The other archetype that showed promise was Blink. Blink relies on playing creatures with strong ETBs to keep using cards like Cloudshift or Conjurer's Closet to keep triggering those effects over the course of the game.

As you can see, there's actually a big overlap between what we can do with both archetypes. Our discard creatures are great with the Blink spells because we get to have a more consistent discard, and we even get to have instant-speed hand disruption, since all of our Blink effects are instants.

Now that I've introduced both themes, let's dive deeper into each one, starting with Discard. To make the shell work, we need two parts: enablers and payoffs. Our discard ETB creatures counts as enablers; they're basically variations of Burglar Rat. However, there are some specific ones worth mentioning, like Kroxa, Titan of Death's Hunger and Fell Specter, both of which can also act as payoff.

Aside from our creatures, we're also packing a few discard sorceries. They're usually more explosive than our creatures, and, as a consequence, they are better at the earlier portion of the game as a way to quickly reduce our opponents' options. Mind Rake, Delirium Skeins, and Arterial Flow are cheap options that hit everyone, while Bad Deal and Syphon Mind are great sources of card advantage.

We've ended up running not that many payoffs. This is because they're usually artifacts or enchantments and, because of that, they clog up our deck. Nonetheless, they can really pressure our opponents once we start looping our creatures. Liliana's Caress, Megrim, and Raiders' Wake are a continuous source of burn, while Waste Not is flexible and scales pretty well in multiplayer.

Our Blink side is less demanding, slot-wise, once all of our discard creatures are accounted for. Our focus should be adding a few key creatures to complement our discard game plan and the blink spells themselves. For creatures, it can't hurt to have a few more removal effects to help us control the board. Ravenous Chupacabra and Cavalier of Night are great for sniping a key threat, while Plaguecrafter and Demon's Disciple can deal with any Voltron shenanigans while also giving us benefit of sacrificing a creature.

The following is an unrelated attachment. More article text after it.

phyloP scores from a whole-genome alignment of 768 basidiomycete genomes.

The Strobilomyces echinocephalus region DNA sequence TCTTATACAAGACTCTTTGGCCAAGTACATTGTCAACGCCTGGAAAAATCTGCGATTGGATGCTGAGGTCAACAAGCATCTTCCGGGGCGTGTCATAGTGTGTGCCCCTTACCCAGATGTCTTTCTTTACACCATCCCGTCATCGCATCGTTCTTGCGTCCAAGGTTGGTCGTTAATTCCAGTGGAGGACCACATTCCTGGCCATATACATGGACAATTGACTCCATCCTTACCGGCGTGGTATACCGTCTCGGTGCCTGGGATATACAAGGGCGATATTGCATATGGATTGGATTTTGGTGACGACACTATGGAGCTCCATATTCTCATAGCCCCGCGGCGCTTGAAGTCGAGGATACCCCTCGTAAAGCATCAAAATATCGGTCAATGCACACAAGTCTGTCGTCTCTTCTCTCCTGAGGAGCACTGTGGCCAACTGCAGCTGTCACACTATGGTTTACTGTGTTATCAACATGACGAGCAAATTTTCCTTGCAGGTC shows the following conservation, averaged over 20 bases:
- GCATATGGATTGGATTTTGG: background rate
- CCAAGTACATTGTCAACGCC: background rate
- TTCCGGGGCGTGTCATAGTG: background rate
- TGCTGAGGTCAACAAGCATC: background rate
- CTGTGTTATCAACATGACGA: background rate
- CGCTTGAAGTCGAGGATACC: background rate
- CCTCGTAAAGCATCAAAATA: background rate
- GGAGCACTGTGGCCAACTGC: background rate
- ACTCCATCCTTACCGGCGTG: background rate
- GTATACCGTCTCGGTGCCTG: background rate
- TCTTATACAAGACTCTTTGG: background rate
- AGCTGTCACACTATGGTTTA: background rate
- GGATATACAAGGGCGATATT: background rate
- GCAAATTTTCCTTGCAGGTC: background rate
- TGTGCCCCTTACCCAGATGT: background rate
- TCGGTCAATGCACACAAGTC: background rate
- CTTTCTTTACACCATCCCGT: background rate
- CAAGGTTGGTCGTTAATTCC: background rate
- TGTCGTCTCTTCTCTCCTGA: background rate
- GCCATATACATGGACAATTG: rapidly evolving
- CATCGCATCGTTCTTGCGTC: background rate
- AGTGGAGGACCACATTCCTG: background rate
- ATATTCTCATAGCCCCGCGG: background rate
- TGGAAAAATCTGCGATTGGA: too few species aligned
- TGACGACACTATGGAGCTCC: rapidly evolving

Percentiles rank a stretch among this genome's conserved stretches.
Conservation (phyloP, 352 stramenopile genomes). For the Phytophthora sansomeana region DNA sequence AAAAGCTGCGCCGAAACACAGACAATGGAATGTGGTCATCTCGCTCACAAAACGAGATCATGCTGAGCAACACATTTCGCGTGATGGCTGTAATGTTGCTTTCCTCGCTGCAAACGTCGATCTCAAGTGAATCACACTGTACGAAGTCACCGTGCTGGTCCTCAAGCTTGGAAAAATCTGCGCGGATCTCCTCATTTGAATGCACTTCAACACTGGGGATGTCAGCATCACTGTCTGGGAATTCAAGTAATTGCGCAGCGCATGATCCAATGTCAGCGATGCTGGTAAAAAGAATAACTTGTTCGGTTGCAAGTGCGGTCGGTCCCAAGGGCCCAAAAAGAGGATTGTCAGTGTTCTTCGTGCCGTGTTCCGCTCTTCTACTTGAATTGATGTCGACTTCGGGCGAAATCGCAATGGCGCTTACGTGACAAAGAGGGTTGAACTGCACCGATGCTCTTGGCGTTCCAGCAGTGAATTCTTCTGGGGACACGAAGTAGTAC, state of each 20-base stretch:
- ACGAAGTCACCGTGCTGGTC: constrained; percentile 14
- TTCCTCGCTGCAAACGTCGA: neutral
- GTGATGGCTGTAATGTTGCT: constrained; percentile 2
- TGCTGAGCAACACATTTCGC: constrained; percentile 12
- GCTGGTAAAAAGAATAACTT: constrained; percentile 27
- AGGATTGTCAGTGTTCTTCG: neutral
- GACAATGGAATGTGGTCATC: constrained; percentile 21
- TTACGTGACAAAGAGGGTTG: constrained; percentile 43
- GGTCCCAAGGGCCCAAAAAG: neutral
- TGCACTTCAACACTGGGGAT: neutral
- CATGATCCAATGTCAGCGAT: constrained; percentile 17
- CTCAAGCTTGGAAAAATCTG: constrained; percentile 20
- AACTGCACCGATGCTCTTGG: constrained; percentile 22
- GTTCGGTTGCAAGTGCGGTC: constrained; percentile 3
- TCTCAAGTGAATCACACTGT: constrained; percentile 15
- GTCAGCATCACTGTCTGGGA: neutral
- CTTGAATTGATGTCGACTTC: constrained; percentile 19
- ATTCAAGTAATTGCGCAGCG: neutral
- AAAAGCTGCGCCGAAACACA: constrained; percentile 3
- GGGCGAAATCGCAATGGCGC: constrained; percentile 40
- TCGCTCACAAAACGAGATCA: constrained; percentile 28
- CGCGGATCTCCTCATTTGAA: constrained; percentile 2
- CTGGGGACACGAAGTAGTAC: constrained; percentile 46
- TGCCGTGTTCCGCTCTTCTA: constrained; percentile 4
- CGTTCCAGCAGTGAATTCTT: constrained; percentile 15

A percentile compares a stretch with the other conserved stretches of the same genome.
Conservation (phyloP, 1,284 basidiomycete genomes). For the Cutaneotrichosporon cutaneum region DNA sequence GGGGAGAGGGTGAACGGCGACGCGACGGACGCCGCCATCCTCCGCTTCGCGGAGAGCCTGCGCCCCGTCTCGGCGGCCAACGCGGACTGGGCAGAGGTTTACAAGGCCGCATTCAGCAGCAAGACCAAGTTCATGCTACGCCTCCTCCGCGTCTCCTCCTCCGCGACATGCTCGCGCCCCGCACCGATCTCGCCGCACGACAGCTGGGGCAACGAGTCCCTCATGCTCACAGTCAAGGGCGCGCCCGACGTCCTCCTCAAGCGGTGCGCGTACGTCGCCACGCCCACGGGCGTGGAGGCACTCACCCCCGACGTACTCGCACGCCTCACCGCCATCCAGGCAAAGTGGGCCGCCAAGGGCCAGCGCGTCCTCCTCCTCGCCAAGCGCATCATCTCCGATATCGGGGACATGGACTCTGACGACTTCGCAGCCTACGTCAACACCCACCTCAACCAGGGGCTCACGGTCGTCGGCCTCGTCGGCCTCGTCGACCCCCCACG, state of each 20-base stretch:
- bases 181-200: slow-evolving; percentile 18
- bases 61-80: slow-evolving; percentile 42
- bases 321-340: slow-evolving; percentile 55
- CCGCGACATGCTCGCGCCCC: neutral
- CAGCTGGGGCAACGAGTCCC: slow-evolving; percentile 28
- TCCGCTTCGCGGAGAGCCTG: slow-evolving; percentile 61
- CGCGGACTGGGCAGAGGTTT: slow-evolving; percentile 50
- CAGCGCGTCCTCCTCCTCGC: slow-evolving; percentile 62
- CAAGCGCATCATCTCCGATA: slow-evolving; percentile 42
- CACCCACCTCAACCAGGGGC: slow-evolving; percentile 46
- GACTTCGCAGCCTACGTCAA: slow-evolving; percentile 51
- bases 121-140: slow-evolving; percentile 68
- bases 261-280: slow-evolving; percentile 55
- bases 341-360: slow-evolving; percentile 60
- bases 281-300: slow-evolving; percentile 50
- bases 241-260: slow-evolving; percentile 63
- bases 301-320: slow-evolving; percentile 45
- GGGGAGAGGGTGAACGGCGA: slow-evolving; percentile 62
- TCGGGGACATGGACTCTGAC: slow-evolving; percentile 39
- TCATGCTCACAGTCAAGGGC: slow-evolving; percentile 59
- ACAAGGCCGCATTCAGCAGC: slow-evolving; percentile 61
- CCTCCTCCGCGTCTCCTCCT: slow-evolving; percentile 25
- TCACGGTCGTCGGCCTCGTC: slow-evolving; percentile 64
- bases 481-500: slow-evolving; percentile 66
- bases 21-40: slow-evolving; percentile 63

A lot of our blink spells aren't really all that exciting. Ephemerate's Rebound means that we have the potential to get another creature with our commander. Eerie Interlude, Ghostway, and Semester's End can flicker more than one creature, which is invaluable in the mid-game when we have a couple of discard creatures in the field. Acrobatic Maneuver draws a card, which is some added value.

Aside from all those parts, we still need ways to get our creatures into the graveyard. Blocking will only get us so far; we also need the added flexibility of choosing when our creatures die. Disciple of Bolas is a powerful value card, and when considering how we're pairing it with blink effects and recursion, it can get out of hand pretty fast. Sadistic Hypnotist is already a discard powerhouse, and the fact that it also feeds our graveyard for our commander is just the cherry on top. Finally, Costly Plunder, Plumb the Forbidden, and Village Rites all get hyper-efficient when we cast them with Extus's Magecraft trigger.

The Mixture